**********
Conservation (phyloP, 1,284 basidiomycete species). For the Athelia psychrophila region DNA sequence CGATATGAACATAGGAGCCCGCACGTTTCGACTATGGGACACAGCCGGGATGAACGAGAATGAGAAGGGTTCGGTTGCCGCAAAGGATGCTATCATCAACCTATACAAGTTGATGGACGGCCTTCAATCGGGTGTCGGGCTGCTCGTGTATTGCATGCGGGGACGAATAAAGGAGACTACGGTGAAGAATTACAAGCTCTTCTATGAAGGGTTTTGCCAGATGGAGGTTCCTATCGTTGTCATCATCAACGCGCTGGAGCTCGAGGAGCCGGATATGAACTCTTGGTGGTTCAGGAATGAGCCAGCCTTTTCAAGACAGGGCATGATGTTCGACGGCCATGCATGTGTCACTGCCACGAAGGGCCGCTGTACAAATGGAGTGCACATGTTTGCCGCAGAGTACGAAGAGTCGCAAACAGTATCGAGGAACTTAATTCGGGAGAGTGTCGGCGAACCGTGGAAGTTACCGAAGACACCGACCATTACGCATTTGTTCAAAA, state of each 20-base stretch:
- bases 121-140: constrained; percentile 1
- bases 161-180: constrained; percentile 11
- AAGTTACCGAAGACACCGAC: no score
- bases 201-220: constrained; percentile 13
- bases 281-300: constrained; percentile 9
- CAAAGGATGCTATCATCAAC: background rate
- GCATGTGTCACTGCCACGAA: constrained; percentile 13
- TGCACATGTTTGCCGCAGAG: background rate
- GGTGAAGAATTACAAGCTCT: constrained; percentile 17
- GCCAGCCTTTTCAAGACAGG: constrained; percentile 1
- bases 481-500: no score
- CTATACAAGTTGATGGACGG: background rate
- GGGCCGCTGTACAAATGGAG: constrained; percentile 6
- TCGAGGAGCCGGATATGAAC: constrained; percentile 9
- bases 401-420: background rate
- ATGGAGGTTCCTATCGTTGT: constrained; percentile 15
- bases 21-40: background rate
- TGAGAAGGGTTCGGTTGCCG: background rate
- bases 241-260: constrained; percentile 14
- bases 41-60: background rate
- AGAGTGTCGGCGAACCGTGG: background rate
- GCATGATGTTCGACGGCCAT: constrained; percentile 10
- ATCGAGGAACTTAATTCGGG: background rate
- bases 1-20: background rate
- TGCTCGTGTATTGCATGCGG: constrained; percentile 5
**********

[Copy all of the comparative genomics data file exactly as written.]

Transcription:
Conservation (phyloP, 1,284 basidiomycete species). For the Athelia psychrophila region DNA sequence CGATATGAACATAGGAGCCCGCACGTTTCGACTATGGGACACAGCCGGGATGAACGAGAATGAGAAGGGTTCGGTTGCCGCAAAGGATGCTATCATCAACCTATACAAGTTGATGGACGGCCTTCAATCGGGTGTCGGGCTGCTCGTGTATTGCATGCGGGGACGAATAAAGGAGACTACGGTGAAGAATTACAAGCTCTTCTATGAAGGGTTTTGCCAGATGGAGGTTCCTATCGTTGTCATCATCAACGCGCTGGAGCTCGAGGAGCCGGATATGAACTCTTGGTGGTTCAGGAATGAGCCAGCCTTTTCAAGACAGGGCATGATGTTCGACGGCCATGCATGTGTCACTGCCACGAAGGGCCGCTGTACAAATGGAGTGCACATGTTTGCCGCAGAGTACGAAGAGTCGCAAACAGTATCGAGGAACTTAATTCGGGAGAGTGTCGGCGAACCGTGGAAGTTACCGAAGACACCGACCATTACGCATTTGTTCAAAA, state of each 20-base stretch:
- bases 121-140: constrained; percentile 1
- bases 161-180: constrained; percentile 11
- AAGTTACCGAAGACACCGAC: no score
- bases 201-220: constrained; percentile 13
- bases 281-300: constrained; percentile 9
- CAAAGGATGCTATCATCAAC: background rate
- GCATGTGTCACTGCCACGAA: constrained; percentile 13
- TGCACATGTTTGCCGCAGAG: background rate
- GGTGAAGAATTACAAGCTCT: constrained; percentile 17
- GCCAGCCTTTTCAAGACAGG: constrained; percentile 1
- bases 481-500: no score
- CTATACAAGTTGATGGACGG: background rate
- GGGCCGCTGTACAAATGGAG: constrained; percentile 6
- TCGAGGAGCCGGATATGAAC: constrained; percentile 9
- bases 401-420: background rate
- ATGGAGGTTCCTATCGTTGT: constrained; percentile 15
- bases 21-40: background rate
- TGAGAAGGGTTCGGTTGCCG: background rate
- bases 241-260: constrained; percentile 14
- bases 41-60: background rate
- AGAGTGTCGGCGAACCGTGG: background rate
- GCATGATGTTCGACGGCCAT: constrained; percentile 10
- ATCGAGGAACTTAATTCGGG: background rate
- bases 1-20: background rate
- TGCTCGTGTATTGCATGCGG: constrained; percentile 5